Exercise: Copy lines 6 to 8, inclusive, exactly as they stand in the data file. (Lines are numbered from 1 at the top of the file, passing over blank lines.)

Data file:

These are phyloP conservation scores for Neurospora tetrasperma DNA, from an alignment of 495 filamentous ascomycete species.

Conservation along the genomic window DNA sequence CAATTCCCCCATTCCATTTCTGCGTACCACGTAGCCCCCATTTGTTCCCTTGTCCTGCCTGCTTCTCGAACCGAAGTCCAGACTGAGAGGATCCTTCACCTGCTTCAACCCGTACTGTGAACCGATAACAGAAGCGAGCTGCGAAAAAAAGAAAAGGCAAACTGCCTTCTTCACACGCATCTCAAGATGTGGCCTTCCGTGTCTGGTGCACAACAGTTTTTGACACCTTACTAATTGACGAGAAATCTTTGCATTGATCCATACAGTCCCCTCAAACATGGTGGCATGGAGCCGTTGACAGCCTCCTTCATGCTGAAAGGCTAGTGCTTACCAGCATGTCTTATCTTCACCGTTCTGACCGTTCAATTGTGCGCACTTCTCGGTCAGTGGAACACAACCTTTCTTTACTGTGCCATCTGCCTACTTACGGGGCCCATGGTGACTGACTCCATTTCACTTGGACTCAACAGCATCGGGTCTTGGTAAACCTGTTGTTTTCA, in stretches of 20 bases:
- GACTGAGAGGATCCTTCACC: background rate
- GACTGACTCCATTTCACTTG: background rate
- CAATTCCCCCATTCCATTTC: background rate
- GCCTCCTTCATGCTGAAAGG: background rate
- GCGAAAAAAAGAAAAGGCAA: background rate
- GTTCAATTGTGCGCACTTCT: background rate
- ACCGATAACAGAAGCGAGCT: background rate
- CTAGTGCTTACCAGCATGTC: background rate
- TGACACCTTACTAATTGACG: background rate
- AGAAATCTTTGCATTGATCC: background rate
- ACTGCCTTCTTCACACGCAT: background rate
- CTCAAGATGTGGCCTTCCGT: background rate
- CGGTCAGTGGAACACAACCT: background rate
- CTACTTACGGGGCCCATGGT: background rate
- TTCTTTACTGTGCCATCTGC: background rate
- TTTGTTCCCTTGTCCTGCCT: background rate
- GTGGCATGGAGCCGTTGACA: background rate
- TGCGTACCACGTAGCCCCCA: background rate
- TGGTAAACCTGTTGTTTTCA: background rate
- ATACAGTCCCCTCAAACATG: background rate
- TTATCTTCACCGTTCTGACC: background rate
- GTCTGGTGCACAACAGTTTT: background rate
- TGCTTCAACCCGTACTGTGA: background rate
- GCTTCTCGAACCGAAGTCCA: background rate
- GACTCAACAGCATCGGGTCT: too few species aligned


- GCCTCCTTCATGCTGAAAGG: background rate
- GCGAAAAAAAGAAAAGGCAA: background rate
- GTTCAATTGTGCGCACTTCT: background rate